When I was 19 (ahem, a few years ago), I worked in a hair salon by day, and was a bartender in a supper club at night. That was back in the day when we had to hand-rinse all glasses at the bar in bleach and then sanitizer. Whatever happened to me during that time, between the chemicals in the salon and the dishwashing in the bar – I developed a very painful skin condition.
I spent 9 years being seen by a host of dermatology doctors and wanna-be doctors at the University of Missouri-Columbia teaching hospital. All of them said I had contact dermatitis, which I later found out was the term used by doctors who didn’t really know what was wrong with someone’s skin. Once married, we moved to Texas and I saw a GP for my skin issues, because I was pretty much in maintenance mode. Didn’t know what caused my skin eruptions, but I pretty much knew what I couldn’t do. And I knew what meds and activities helped reduce the lesions.
When we moved to Utah, I had to find a new derm. As luck would have it, I met Dr. Y and he changed the course of my painful life. He ordered skin patch testing, to find out exactly what I was allergic to. Once armed with that fabulous knowledge, I was able to adjust my world around me so that I avoided (as much as possible) all of the things that I’d get negative reactions to.
To show you how well I took to this new information, he prescribed an 8 oz. tube of steroid cream per month. In that first year? I didn’t even use ONE tube. I really took to heart the information, and our entire family got into the change of lifestyle, to accomodate my skin allergies.
And now, I have to go through all of the painful and expensive actions necessary to find a new derm.
Unfortunately, the one that was recommended to me just does *not* fit the bill. At my first appointment with him, he didn’t have my records yet from Utah, so he grumbled a lot and told me all sorts of things that could be wrong with me (pretty much ignoring the allergy findings). He argued with me about what OTC products I could and couldn’t use on my skin, and then he prescribed a 2 oz. tube of some cream that was over $200 — without even knowing if I was allergic to it or not! ARGH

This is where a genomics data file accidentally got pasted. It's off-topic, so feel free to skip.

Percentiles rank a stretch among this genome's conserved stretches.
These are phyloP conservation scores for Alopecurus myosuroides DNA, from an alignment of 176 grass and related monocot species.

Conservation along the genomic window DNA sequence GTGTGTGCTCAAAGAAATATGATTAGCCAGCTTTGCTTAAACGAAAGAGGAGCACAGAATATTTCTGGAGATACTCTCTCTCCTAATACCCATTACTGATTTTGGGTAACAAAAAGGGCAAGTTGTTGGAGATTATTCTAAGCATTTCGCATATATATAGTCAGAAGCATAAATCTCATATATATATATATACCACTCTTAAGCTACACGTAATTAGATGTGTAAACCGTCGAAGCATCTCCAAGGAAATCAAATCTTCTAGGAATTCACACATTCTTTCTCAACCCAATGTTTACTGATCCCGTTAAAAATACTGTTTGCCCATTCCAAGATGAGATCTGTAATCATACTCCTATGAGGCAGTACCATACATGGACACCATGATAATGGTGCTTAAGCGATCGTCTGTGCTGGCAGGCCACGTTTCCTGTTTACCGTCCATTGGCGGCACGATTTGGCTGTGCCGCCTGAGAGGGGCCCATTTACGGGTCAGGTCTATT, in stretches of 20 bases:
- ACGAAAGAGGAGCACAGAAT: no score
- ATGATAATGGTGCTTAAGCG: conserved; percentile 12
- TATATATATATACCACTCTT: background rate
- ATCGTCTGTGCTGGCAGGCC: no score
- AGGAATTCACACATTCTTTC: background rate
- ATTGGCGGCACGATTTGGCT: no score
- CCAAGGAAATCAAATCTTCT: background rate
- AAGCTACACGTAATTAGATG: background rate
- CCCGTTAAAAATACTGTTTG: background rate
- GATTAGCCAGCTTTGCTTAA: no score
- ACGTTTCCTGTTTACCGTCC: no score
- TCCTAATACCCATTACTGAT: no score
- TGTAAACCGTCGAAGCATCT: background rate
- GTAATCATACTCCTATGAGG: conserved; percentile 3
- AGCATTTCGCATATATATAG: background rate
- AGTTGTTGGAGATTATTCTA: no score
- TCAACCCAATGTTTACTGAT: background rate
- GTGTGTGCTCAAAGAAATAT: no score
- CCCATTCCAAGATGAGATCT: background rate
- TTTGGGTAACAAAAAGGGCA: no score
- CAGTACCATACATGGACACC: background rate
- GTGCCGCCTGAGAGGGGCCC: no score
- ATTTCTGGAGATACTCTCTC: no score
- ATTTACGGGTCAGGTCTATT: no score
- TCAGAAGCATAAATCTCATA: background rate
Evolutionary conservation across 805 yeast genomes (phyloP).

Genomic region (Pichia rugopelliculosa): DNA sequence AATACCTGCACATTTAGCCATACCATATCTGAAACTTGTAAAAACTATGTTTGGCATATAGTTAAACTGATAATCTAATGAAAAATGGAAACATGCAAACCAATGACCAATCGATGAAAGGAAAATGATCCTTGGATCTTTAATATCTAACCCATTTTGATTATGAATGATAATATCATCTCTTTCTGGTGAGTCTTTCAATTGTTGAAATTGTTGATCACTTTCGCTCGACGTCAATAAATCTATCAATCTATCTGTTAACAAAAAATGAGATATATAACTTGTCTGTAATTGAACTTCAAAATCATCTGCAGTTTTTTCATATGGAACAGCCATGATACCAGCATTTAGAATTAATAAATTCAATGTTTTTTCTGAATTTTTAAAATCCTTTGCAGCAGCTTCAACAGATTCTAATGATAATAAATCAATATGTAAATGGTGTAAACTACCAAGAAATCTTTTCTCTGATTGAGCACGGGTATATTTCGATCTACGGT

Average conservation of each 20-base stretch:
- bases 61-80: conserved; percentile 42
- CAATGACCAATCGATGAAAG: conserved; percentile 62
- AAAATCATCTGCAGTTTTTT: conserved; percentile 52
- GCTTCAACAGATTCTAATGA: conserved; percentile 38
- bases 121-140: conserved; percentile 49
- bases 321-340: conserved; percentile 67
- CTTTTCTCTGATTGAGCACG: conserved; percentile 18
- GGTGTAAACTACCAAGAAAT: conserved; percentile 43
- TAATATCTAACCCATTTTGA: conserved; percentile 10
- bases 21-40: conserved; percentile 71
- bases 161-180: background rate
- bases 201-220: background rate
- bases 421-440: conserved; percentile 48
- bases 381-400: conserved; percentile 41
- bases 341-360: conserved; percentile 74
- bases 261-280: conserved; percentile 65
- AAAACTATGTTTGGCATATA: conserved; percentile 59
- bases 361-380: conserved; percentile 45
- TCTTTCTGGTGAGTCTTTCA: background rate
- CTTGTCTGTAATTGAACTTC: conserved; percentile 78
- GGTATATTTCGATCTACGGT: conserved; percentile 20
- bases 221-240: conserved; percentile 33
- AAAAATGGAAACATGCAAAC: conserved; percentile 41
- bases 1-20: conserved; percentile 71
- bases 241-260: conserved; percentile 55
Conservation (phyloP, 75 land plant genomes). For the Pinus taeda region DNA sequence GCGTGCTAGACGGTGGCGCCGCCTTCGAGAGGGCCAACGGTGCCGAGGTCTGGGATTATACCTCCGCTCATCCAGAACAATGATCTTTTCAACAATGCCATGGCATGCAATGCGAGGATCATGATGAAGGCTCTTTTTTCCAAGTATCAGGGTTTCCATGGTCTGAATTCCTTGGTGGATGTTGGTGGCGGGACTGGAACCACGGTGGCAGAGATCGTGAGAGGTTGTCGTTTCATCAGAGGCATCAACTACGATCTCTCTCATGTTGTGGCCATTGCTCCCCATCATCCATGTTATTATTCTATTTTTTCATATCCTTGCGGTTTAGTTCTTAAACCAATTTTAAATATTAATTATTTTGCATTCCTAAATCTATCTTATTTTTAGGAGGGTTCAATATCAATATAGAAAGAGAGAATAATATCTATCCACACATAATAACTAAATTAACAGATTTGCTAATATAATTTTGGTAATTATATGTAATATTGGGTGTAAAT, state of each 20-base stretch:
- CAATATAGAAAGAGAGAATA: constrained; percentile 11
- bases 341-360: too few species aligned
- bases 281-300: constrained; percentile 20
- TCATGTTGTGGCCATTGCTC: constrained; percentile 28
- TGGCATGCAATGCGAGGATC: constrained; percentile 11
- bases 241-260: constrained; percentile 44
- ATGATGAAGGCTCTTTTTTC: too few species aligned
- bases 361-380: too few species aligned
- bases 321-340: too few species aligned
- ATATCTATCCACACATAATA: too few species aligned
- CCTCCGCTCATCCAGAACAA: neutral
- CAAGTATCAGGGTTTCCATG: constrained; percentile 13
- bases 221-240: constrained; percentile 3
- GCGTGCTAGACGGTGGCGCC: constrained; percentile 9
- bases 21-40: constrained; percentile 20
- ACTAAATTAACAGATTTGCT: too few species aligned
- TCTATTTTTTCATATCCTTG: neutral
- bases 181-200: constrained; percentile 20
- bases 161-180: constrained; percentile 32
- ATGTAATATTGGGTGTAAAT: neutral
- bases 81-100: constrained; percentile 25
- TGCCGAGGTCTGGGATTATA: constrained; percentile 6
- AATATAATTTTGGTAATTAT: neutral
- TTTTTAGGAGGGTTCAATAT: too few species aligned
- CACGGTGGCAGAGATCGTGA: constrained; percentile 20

I can’t stand it when a medical professional treats you like you’re stupid. I’ve endured more skin issues over the years than I care to count … yet, HE knows better?
At the first appointment, I just had some blistering on the inside of my arms. At my next appointment, my skin was now blistered in way more places than I care to mention here. It was worse. And the itching and scratching and burning and raw skin was about to drive me up a wall!
He looked at my records from Dr. Y and negated everything they said. He didn’t believe that I was allergic to anything. It was some type of ezema. But, to be on the safe side, he wanted to do some skin biopsies of the blisters, to see what they were truly made of. I agreed, because it made sense to me.
He also put me on a tapering dose of Prednisone. This is normal for what I’ve been through, so I approved of that, too.
I go back today for the path report, and follow-up after the Prednisone. But, guess what? The Prednisone “helped” me, for the nine days that I took it. But now? ummmm, I’m back to where we started — blisters from head to toe. DD#1 introduced me to someone at church last night, telling them that I was her polka dot mommy:
I’ve already made an appointment with a different derm in town, one that will actually listen to me … because her son and my daughter are in the same class at school! But, since spring break is coming up, I can’t get in to see her until late March. So, I’ll go to the derm today and see what he says – and pray that we can find something to stop the spread of these blisters between now and the end of the month!
New phrase –> derm-a-idiot. Like it? It suits the dipstick I saw today. I shouldn’t be so ugly about him, really. He is well-respected by some in medical circles and in the community… and he’s board certified … but, he’s an a**. Really. Not ONE time did he let me even FINISH a sentence! He did not care what I had to say. Period.
And the path report? Inconclusive. The molecules appeared to be ezcema, which could be just regular ole’ ezcema (which I’ve never had before) or ezcema as a result of an allergic reaction to something. No one knows. Further course of action? Try yet another steriod cream mixed with the one lotion that I *can* use, and see if it helps. In a month, if I’m not better, he’ll do a longer course of Prednisone.
Guess what? In a month, I’ll have already seen the other derm!
I also wanted to let ya’ll know the one cream that I *can* use — it’s called VaniCream and it’s been a serious blessing to me. In Utah, Dr. Y sold it in the office, so I didn’t have to go far to get it. And it was very inexpensive, less than MSRP because he wanted his patients to have access to affordable products that were safe to use. You can also buy it online at Drug*store.com or Derm*aDoctor.com. And their sunscreen is excellent, too – the only one that I can use without getting blisters. I use Ivory soap in the house, because it’s the safest soap sold OTC. And all of our laundry products are dye-free, perfume-free, etc. etc. I do not take chances with any household chemicals.
Onward … blisters and all. I pray that I can make it until I see the other derm at the end of the month. Cause I want today to be the last day that I ever have to deal with the derm-a-idiot again!